Little Accidents | Review
Casualties of Class War: Colangelo’s Well Performed, Soporific Debut
The directorial debut of Sara Colangelo, Little Accidents, finds a filmmaker afforded the possibility to expand an intriguing short film into a feature length endeavor only to end up with a curiously hollow, naggingly underwhelming result. That’s not to say this is generally the case or to place this title within any sort of overarching trend in American independent cinema, but short film formatting doesn’t always allow or necessitate for more in depth analysis. Featuring several performances worth lauding, Colangelo’s script congeals into a mush of predictable beats and rhythms once it establishes the zenith of its dramatic tension early on, meant to catalyze a series of intersecting ripples careening throughout the numbed lives of its rural denizens, where the haves and have-nots are equally hardnosed, everyone equipped with blinders as to the needs, thoughts, or feelings of their fellow citizens.
A fatal mining accident has left ten workers dead in a small West Virginia town, and livelihoods depend on the mine remaining operational. The possibility of this is aggravated by the lone survivor of the incident, the quiet and passive Amos Jenkins (Boyd Holbrook). He may hold the key to whether or not the mine will be closed down to mismanagement. But his fellow colleagues desperately want him to keep quiet, which means not disclosing the fact that local corporate executive Bill Doyle (Josh Lucas) was well aware of the possibility of the collapse transpiring. This sets the community off into a jagged discord. Kendra (Chloe Sevigny), is one of the several widowed wives following the accident, now forced to raise two sons on her own, Owen (Jacob Lofland), and his younger Downs-syndrome stricken brother, James (Beau Wright), though they will receive notable compensation for the death of their patriarch. But the children find themselves at odds with Bill Doyle’s son, JT (Travis Tope). A scuffle ensues and ends in tragedy, cementing in inevitable chain reaction that will involve Amos and JT’s mother, Diane (Elizabeth Banks).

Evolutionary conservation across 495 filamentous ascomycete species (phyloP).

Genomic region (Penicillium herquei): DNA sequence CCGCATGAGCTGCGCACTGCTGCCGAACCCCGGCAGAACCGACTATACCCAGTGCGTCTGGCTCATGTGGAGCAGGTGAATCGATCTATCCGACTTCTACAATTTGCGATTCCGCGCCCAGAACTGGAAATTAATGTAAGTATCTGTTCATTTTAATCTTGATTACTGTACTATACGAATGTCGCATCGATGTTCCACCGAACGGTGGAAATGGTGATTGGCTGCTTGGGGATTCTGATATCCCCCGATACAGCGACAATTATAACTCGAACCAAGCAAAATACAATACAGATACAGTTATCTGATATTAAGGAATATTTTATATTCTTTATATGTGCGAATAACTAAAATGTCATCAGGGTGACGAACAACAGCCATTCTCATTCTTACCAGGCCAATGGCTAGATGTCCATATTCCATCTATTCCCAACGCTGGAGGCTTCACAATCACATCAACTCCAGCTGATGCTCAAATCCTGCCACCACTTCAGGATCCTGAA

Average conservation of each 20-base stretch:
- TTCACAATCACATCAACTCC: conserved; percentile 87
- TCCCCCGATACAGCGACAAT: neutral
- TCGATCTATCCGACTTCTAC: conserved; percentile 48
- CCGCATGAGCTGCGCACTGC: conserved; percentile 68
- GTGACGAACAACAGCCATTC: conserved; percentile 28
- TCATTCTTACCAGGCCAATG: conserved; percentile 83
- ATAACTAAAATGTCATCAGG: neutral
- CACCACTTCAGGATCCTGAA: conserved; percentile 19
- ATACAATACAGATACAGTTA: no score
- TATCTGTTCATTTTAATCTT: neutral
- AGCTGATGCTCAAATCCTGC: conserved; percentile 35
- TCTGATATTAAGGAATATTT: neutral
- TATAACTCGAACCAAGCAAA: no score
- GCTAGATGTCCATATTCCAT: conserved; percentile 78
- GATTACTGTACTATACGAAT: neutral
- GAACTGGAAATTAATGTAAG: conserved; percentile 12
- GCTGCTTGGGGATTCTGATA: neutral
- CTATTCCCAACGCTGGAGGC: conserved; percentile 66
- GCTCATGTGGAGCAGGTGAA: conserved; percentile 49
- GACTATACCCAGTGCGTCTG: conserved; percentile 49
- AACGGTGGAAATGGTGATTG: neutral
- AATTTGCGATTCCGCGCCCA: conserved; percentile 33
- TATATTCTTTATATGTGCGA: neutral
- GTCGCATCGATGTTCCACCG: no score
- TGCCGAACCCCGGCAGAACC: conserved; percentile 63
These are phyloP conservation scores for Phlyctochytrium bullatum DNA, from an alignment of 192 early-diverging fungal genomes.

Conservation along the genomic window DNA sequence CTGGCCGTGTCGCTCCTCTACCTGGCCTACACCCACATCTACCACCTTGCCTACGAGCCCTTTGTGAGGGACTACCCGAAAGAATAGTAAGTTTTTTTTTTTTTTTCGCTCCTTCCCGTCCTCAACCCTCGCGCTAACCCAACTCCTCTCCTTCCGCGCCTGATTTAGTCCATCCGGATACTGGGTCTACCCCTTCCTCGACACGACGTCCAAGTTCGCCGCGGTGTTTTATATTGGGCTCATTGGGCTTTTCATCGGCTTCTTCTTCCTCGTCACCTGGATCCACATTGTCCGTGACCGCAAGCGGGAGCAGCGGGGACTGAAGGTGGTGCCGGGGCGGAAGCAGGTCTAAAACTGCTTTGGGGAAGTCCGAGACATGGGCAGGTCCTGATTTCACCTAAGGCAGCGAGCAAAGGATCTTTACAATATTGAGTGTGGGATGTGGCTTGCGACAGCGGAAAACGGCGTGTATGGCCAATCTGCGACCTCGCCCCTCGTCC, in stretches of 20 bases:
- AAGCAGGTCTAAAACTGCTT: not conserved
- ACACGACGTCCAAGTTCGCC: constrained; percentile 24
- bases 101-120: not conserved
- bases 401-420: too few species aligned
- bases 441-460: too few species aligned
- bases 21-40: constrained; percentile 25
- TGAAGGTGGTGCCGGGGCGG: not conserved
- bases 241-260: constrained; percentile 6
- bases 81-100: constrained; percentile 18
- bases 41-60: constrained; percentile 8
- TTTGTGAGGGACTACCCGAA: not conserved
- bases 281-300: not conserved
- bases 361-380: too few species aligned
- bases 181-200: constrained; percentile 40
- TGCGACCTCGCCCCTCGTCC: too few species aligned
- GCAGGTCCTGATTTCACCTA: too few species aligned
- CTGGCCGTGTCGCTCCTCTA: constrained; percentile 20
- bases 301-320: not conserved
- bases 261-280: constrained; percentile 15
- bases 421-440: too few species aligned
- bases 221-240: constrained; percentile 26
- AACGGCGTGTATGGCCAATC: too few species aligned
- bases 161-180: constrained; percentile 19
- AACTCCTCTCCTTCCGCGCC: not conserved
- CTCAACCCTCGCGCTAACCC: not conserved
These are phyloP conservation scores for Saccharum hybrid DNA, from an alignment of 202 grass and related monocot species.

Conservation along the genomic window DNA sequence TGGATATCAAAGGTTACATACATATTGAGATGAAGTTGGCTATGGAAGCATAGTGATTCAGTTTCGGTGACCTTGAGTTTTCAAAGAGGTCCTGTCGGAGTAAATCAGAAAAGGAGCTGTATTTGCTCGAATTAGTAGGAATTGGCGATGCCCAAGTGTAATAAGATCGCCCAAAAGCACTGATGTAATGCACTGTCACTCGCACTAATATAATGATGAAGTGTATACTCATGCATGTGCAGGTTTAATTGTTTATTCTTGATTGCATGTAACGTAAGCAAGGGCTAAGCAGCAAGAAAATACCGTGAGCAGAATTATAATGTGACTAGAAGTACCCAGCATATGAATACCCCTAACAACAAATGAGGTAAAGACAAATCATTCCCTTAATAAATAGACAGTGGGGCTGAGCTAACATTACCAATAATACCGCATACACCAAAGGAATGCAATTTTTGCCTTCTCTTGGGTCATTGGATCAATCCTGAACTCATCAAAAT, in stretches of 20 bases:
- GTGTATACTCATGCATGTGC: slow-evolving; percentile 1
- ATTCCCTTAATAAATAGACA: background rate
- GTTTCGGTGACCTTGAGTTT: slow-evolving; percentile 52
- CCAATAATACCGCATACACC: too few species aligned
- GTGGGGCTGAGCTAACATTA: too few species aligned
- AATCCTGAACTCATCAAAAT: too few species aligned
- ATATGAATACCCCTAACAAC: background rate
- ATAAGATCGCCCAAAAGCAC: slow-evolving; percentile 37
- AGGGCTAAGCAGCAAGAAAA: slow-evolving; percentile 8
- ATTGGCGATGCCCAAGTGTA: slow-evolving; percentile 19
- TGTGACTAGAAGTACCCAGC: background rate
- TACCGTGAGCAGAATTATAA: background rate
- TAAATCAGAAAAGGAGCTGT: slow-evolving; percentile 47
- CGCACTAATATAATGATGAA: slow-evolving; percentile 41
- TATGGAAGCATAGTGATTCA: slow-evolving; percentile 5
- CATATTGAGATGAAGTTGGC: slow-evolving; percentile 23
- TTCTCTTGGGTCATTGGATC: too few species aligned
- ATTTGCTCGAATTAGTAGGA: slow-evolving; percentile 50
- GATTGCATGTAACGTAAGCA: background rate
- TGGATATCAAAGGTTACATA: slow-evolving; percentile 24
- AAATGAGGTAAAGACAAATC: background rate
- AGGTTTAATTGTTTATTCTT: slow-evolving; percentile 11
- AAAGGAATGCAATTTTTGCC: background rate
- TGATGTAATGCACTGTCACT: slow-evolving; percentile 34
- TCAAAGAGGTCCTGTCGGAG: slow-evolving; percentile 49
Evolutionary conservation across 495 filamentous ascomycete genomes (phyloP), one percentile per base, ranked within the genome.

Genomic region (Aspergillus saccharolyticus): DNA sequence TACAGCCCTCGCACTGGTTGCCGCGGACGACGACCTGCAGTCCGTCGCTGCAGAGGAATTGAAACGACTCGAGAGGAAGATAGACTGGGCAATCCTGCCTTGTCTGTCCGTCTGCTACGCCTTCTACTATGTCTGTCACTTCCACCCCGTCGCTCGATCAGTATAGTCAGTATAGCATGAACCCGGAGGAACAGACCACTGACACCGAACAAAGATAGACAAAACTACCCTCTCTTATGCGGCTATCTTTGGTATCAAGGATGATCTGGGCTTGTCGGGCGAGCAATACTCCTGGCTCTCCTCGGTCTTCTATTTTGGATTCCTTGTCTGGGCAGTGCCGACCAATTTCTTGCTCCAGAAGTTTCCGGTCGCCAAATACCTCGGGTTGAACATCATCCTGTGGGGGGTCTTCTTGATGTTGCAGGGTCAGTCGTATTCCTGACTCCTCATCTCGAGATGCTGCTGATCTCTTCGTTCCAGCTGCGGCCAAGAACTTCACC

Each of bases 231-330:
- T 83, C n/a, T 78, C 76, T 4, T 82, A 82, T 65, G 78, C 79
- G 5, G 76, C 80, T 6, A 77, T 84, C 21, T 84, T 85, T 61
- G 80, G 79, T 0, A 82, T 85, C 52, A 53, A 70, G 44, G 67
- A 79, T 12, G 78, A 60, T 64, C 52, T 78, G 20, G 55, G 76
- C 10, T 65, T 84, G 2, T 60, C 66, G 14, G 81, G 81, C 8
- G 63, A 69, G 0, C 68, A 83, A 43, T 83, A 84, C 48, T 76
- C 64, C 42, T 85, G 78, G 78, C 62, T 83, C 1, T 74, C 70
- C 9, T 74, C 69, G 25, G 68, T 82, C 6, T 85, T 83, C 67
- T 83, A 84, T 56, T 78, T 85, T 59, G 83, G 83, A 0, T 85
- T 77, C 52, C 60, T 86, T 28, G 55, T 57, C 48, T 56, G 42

While Colangelo glances over one significant tragedy in order to throw us into the midst of another, the all-consuming chain reaction that transpires unravels with an all too familiar malaise. The Doyles’ stale marriage practically demands that Banks’ isolated housewife will engage with Holbrook’s downtrodden Amos, both desperately trying to escape hard realities and nagging responsibility. But their attraction is only superficially charged, competing with the fact that Diane is also thrust directly into Owen’s orbit, the child responsible for her own progeny’s disappearance.
Too convenient, and ultimately, not very provocative, Little Accidents feels like a dysthymic version of classical tragedy, with a bright streak of classism threaded throughout. Elizabeth Banks is generally a welcome presence, and while we usually see her enlivening subpar material with her delirious comedic talents, it’s an interesting change of pace to find her stuck in such dour material.
Colangelo’s other great asset is Boyd Holbrook (seen earlier this year as a smarmy Australian scuba instructor in The Skeleton Twins). Together, they’re soft spots reaching a painful melancholy that Colaneglo seems to be aiming for, but these reluctantly interwoven lives never feel compellingly wrought in a film that feels like a pale echo to something like David Gordon Green’s 2007 film Snow Angels.